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WSU Research WSU Research Highlights – May 2017

WSU Research Highlights

May 2017

News highlights

Physicists observe ‘negative mass’

WSU physicists have created a fluid with negative mass. The phenomenon is rarely created in laboratory conditions and can be used to explore some of the more challenging concepts of the cosmos. – BBC News

First cohort of PNNL-WSU graduate research students

WSU and Pacific Northwest National Laboratory have selected the first group of students for the PNNL-WSU Distinguished Graduate Research Program. – Tri-City Herald 

How AI will help the aging

WSU’s interdisciplinary Center for Advanced Studies in Adaptive Systems is developing sensor systems and data analysis to help aging people live safely at home longer. The goal ultimately is to develop algorithms that will be able to predict what behavior changes mean, so steps can be taken to prevent health problems or emotional issues from worsening. – Smithsonian Magazine

Secret of a good night’s sleep is in our genes

WSU researchers discovered how a specific gene is involved in the quality of sleep that is experience by different animals, including humans. They hope the discovery could be involved in sleep regulation. – The Guardian

Fruit flies offer understanding of Alzheimer’s

Fruit flies, or rather their tiny brains, can give us some clues about mysteries behind Alzheimer’s disease and how sleep loss plays a role. A WSU researcher is studying the insect’s brain and the effect of sleep patterns, and recently was able to generate physiological characteristics similar to Alzheimer’s in fruit flies. – Spokesman Review

Natural plant defense can help fight cancer

A natural defense that helps plants ward off insect predators, discovered at WSU, could lead to better crops and new treatments for cancer and Alzheimer’s disease. – Lewiston Tribune

Advancing bioproducts

Researchers at WSU Tri-Cities and PNNL have found a new way to define the molecular structure of cellulose, which could lead to cheaper and more efficient ways to make a variety of crucial bioproducts. – WSU News 

Ultra light material for 3-D printing

A new way of making lightweight and incredibly strong materials that have a similar structure to wood and bone has been developed by WSU scientists in what they described as a “ground-breaking advance.” – Yahoo News

New grant expands indigenous digital archiving

A free, open-source platform developed at WSU to help tribal communities share their digital cultural heritage is expanding to regional hubs in Hawaii, Alaska, Oregon, Wisconsin and Connecticut. – WSU News

WSU grad student designs map of precinct-level election results

A WSU graduate student has created what he believes is the first map showing precinct-level results for the 2016 U.S. presidential election. The map provides a detailed picture of the American electorate, providing data that can be used to inform policy development and understand voting behavior. – Spokesman Review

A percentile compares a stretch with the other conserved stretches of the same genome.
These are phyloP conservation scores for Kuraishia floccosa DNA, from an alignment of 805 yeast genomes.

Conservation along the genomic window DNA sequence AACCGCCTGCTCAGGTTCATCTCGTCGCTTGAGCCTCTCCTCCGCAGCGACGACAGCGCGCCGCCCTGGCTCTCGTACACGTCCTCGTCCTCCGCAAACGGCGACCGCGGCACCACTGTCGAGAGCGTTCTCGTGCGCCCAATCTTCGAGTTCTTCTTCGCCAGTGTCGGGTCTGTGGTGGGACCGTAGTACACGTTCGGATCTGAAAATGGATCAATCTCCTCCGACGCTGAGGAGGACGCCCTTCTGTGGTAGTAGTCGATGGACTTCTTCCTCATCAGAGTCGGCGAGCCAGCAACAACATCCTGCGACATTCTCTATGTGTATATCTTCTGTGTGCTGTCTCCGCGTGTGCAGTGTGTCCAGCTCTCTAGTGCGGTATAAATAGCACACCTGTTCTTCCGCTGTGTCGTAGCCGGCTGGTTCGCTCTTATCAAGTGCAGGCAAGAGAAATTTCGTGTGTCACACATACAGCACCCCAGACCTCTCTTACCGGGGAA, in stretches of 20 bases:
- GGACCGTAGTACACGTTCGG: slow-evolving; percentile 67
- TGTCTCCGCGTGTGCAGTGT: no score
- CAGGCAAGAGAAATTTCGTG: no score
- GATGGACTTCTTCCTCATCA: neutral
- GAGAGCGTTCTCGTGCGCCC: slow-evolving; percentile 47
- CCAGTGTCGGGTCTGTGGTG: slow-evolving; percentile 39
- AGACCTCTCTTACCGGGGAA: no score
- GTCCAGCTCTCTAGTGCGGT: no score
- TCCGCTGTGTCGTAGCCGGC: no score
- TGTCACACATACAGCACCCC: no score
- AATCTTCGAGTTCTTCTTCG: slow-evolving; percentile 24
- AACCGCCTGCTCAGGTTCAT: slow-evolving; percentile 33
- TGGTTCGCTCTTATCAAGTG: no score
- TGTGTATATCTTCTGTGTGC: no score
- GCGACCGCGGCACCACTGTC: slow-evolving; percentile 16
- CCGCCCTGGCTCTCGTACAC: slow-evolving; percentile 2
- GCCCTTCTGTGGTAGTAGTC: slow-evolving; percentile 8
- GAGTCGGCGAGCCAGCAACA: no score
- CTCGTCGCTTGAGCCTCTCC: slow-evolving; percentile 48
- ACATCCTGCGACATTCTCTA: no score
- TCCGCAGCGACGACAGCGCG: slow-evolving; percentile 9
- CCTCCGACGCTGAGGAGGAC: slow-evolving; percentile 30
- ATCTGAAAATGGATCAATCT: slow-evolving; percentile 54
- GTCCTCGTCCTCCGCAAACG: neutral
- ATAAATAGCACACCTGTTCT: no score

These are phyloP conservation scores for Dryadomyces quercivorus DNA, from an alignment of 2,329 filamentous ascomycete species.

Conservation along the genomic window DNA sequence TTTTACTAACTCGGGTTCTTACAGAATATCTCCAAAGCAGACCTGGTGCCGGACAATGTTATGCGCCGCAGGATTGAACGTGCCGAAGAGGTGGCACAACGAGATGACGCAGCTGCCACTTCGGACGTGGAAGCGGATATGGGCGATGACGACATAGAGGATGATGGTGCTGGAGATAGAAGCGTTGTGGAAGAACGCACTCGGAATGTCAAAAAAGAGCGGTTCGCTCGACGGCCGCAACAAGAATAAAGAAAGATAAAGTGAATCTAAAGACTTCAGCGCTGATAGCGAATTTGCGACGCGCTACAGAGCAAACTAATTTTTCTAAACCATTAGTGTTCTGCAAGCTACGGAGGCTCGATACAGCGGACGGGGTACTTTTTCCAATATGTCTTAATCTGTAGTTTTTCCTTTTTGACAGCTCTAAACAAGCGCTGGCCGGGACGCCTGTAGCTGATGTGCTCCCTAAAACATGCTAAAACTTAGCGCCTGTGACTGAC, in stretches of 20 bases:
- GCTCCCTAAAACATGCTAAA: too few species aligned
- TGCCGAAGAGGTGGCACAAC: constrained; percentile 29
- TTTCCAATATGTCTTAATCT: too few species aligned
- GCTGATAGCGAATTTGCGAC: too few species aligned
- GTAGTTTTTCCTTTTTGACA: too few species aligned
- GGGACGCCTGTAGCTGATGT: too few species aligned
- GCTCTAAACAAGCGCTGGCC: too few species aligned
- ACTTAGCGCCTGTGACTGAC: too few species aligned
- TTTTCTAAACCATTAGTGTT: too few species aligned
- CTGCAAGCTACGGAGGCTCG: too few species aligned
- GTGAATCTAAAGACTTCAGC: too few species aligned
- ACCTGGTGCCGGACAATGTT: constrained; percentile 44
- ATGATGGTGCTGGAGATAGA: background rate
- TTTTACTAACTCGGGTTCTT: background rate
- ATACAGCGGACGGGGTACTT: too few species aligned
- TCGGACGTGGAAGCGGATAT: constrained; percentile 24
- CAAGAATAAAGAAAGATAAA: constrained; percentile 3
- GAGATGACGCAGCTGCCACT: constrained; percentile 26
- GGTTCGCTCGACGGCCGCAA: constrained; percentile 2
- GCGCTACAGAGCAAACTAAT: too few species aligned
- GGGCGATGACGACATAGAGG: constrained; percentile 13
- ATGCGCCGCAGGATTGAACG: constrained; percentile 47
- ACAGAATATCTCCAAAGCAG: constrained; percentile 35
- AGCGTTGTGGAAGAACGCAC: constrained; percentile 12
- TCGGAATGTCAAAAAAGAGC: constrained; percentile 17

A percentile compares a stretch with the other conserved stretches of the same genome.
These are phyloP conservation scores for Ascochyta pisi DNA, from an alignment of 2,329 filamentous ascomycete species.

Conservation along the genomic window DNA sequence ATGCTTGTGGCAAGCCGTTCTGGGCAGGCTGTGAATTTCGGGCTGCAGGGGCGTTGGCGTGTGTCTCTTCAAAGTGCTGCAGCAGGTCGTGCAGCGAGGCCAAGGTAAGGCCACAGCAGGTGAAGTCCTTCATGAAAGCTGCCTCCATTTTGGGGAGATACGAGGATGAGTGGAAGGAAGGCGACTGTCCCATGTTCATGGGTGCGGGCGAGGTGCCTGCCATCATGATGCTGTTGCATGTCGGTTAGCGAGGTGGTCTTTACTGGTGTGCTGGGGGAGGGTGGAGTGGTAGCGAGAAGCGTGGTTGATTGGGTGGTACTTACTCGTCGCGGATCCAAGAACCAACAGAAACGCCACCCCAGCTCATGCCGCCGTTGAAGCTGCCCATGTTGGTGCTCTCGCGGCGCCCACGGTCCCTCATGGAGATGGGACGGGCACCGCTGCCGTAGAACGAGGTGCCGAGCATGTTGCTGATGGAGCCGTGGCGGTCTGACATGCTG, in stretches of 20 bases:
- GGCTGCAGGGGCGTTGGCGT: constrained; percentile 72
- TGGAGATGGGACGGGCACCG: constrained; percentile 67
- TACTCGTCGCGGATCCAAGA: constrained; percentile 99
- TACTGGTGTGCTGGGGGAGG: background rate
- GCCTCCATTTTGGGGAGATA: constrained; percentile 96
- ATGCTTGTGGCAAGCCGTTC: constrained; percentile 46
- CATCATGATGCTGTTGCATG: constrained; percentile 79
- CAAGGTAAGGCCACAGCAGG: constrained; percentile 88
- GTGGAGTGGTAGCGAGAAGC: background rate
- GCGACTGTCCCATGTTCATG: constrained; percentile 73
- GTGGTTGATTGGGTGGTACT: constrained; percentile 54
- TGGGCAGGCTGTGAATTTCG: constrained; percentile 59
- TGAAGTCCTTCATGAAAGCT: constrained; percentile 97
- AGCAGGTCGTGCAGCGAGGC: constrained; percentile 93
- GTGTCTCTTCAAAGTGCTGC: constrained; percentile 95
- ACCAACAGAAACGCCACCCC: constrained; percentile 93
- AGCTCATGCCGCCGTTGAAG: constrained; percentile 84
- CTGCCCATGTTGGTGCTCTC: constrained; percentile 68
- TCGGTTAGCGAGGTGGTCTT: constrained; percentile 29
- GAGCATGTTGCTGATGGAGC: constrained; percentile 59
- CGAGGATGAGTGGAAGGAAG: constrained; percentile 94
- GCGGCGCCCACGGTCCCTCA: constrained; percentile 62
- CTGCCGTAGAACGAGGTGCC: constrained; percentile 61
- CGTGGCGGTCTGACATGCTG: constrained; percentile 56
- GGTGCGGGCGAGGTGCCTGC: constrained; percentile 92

WSU adds to research, innovation capabilities in Spokane

WSU’s Office of Commercialization has added a new position to the university’s Spokane campus, establishing its first point of contact here for researchers hoping to develop and market new technologies in life science fields. – Spokane Business Journal

Honors and Awards

WSU’s Michael Wolcott named to DOE, USDA biomass research panel

WSU Regents Professor Michael Wolcott has been named to the Biomass Research and Development Technical Advisory Committee, which advises both the U.S. Department of Agriculture and the U.S. Department of Energy. – WSU News

NSF research fellows

Five WSU students have been chosen for National Science Foundation graduate research fellowships. The prestigious awards have trained generations of American scientists and engineers, including Nobel laureates. The WSU recipients are among 2,000 students chosen from more than 13,000 applicants from across the U.S. – WSU News

National award for survey research

Matthew Strawn, study director and data manager in the WSU Social and Economic Sciences Research Center, has been awarded the 2017 John Tarnai Memorial Scholarship. – WSU News

WSU Tri-Cities I-Corps team in UW business competition ‘sweet 16’

A team from WSU Tri-Cities whose business plan is to commercialize a WSU-patented jet fuel technology has advanced to the University of Washington Business Plan Competition’s “sweet 16” round. Last month, the team placed third at the Alaska Airlines Environmental Innovation Challenge. The team is supported by an NSF I-Corps grant to explore the market potential of their biojet fuel research. – WSU News 

2017 best enology paper & national fellowship honor

A team of WSU researchers recently received the “best enology paper” distinction from the American Society for Enology and Viticulture. Student winemaker Connor Eck was also named a national Newman Civic Fellow. – WSU News

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